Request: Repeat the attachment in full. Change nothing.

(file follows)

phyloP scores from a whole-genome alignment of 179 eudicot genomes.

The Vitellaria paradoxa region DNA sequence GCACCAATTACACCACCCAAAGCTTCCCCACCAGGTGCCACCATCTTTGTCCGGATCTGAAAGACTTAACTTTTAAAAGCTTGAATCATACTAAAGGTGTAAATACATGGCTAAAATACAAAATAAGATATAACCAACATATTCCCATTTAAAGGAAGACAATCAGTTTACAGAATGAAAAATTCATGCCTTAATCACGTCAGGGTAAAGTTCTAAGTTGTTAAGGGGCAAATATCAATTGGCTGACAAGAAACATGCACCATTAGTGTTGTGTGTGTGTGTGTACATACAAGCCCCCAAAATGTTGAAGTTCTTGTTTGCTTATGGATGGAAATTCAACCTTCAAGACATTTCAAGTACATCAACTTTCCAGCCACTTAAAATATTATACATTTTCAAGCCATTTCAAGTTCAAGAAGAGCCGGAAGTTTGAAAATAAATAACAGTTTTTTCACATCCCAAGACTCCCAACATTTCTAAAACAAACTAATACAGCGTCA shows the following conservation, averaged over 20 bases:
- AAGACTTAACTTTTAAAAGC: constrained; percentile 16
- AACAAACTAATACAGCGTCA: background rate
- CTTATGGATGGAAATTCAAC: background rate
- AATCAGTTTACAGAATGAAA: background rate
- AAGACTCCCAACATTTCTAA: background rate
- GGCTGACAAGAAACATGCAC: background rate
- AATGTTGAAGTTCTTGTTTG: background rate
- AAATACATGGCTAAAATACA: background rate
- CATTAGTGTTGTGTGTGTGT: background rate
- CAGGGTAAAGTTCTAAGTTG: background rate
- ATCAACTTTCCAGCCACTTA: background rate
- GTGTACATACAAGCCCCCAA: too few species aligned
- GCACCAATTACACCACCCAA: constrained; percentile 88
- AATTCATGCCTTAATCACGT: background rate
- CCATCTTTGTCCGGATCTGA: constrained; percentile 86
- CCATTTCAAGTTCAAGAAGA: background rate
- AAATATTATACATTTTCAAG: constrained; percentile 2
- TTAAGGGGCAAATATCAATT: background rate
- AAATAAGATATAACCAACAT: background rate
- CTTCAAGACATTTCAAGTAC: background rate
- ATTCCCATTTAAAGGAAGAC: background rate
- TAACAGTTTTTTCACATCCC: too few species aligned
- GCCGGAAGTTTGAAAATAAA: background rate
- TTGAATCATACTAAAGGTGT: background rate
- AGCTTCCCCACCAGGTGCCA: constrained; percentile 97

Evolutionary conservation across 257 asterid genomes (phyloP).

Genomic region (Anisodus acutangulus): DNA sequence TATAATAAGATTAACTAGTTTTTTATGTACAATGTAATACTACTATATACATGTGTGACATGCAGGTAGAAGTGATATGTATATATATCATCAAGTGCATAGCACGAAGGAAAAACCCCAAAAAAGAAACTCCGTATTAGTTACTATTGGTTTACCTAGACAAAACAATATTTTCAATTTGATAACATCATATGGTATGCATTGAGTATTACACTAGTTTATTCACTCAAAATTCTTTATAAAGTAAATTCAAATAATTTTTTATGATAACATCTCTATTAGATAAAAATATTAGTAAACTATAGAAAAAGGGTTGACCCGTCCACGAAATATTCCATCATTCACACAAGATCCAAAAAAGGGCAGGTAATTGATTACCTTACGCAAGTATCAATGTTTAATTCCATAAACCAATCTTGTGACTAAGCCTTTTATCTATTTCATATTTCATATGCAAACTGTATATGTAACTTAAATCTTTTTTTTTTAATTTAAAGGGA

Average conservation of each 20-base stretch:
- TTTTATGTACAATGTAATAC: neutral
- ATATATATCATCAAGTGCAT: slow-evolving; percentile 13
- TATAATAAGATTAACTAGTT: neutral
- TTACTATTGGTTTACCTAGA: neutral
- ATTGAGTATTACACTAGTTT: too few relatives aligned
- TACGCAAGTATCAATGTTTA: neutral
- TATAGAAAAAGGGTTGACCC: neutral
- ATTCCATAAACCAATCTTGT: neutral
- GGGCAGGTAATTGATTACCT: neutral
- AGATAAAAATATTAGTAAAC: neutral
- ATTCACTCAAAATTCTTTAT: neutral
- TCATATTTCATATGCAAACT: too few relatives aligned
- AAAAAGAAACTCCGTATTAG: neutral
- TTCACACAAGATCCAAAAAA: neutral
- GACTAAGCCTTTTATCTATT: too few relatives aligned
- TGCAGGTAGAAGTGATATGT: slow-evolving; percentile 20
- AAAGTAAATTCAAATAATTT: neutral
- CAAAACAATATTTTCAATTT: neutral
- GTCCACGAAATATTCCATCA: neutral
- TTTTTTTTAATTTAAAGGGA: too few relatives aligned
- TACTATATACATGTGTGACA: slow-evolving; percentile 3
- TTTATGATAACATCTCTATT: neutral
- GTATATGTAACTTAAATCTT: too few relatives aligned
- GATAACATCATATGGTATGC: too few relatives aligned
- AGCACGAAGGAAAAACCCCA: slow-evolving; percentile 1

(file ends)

phyloP scores from a whole-genome alignment of 179 eudicot genomes.

The Vitellaria paradoxa region DNA sequence GCACCAATTACACCACCCAAAGCTTCCCCACCAGGTGCCACCATCTTTGTCCGGATCTGAAAGACTTAACTTTTAAAAGCTTGAATCATACTAAAGGTGTAAATACATGGCTAAAATACAAAATAAGATATAACCAACATATTCCCATTTAAAGGAAGACAATCAGTTTACAGAATGAAAAATTCATGCCTTAATCACGTCAGGGTAAAGTTCTAAGTTGTTAAGGGGCAAATATCAATTGGCTGACAAGAAACATGCACCATTAGTGTTGTGTGTGTGTGTGTACATACAAGCCCCCAAAATGTTGAAGTTCTTGTTTGCTTATGGATGGAAATTCAACCTTCAAGACATTTCAAGTACATCAACTTTCCAGCCACTTAAAATATTATACATTTTCAAGCCATTTCAAGTTCAAGAAGAGCCGGAAGTTTGAAAATAAATAACAGTTTTTTCACATCCCAAGACTCCCAACATTTCTAAAACAAACTAATACAGCGTCA shows the following conservation, averaged over 20 bases:
- AAGACTTAACTTTTAAAAGC: constrained; percentile 16
- AACAAACTAATACAGCGTCA: background rate
- CTTATGGATGGAAATTCAAC: background rate
- AATCAGTTTACAGAATGAAA: background rate
- AAGACTCCCAACATTTCTAA: background rate
- GGCTGACAAGAAACATGCAC: background rate
- AATGTTGAAGTTCTTGTTTG: background rate
- AAATACATGGCTAAAATACA: background rate
- CATTAGTGTTGTGTGTGTGT: background rate
- CAGGGTAAAGTTCTAAGTTG: background rate
- ATCAACTTTCCAGCCACTTA: background rate
- GTGTACATACAAGCCCCCAA: too few species aligned
- GCACCAATTACACCACCCAA: constrained; percentile 88
- AATTCATGCCTTAATCACGT: background rate
- CCATCTTTGTCCGGATCTGA: constrained; percentile 86
- CCATTTCAAGTTCAAGAAGA: background rate
- AAATATTATACATTTTCAAG: constrained; percentile 2
- TTAAGGGGCAAATATCAATT: background rate
- AAATAAGATATAACCAACAT: background rate
- CTTCAAGACATTTCAAGTAC: background rate
- ATTCCCATTTAAAGGAAGAC: background rate
- TAACAGTTTTTTCACATCCC: too few species aligned
- GCCGGAAGTTTGAAAATAAA: background rate
- TTGAATCATACTAAAGGTGT: background rate
- AGCTTCCCCACCAGGTGCCA: constrained; percentile 97

Evolutionary conservation across 257 asterid genomes (phyloP).

Genomic region (Anisodus acutangulus): DNA sequence TATAATAAGATTAACTAGTTTTTTATGTACAATGTAATACTACTATATACATGTGTGACATGCAGGTAGAAGTGATATGTATATATATCATCAAGTGCATAGCACGAAGGAAAAACCCCAAAAAAGAAACTCCGTATTAGTTACTATTGGTTTACCTAGACAAAACAATATTTTCAATTTGATAACATCATATGGTATGCATTGAGTATTACACTAGTTTATTCACTCAAAATTCTTTATAAAGTAAATTCAAATAATTTTTTATGATAACATCTCTATTAGATAAAAATATTAGTAAACTATAGAAAAAGGGTTGACCCGTCCACGAAATATTCCATCATTCACACAAGATCCAAAAAAGGGCAGGTAATTGATTACCTTACGCAAGTATCAATGTTTAATTCCATAAACCAATCTTGTGACTAAGCCTTTTATCTATTTCATATTTCATATGCAAACTGTATATGTAACTTAAATCTTTTTTTTTTAATTTAAAGGGA

Average conservation of each 20-base stretch:
- TTTTATGTACAATGTAATAC: neutral
- ATATATATCATCAAGTGCAT: slow-evolving; percentile 13
- TATAATAAGATTAACTAGTT: neutral
- TTACTATTGGTTTACCTAGA: neutral
- ATTGAGTATTACACTAGTTT: too few relatives aligned
- TACGCAAGTATCAATGTTTA: neutral
- TATAGAAAAAGGGTTGACCC: neutral
- ATTCCATAAACCAATCTTGT: neutral
- GGGCAGGTAATTGATTACCT: neutral
- AGATAAAAATATTAGTAAAC: neutral
- ATTCACTCAAAATTCTTTAT: neutral
- TCATATTTCATATGCAAACT: too few relatives aligned
- AAAAAGAAACTCCGTATTAG: neutral
- TTCACACAAGATCCAAAAAA: neutral
- GACTAAGCCTTTTATCTATT: too few relatives aligned
- TGCAGGTAGAAGTGATATGT: slow-evolving; percentile 20
- AAAGTAAATTCAAATAATTT: neutral
- CAAAACAATATTTTCAATTT: neutral
- GTCCACGAAATATTCCATCA: neutral
- TTTTTTTTAATTTAAAGGGA: too few relatives aligned
- TACTATATACATGTGTGACA: slow-evolving; percentile 3
- TTTATGATAACATCTCTATT: neutral
- GTATATGTAACTTAAATCTT: too few relatives aligned
- GATAACATCATATGGTATGC: too few relatives aligned
- AGCACGAAGGAAAAACCCCA: slow-evolving; percentile 1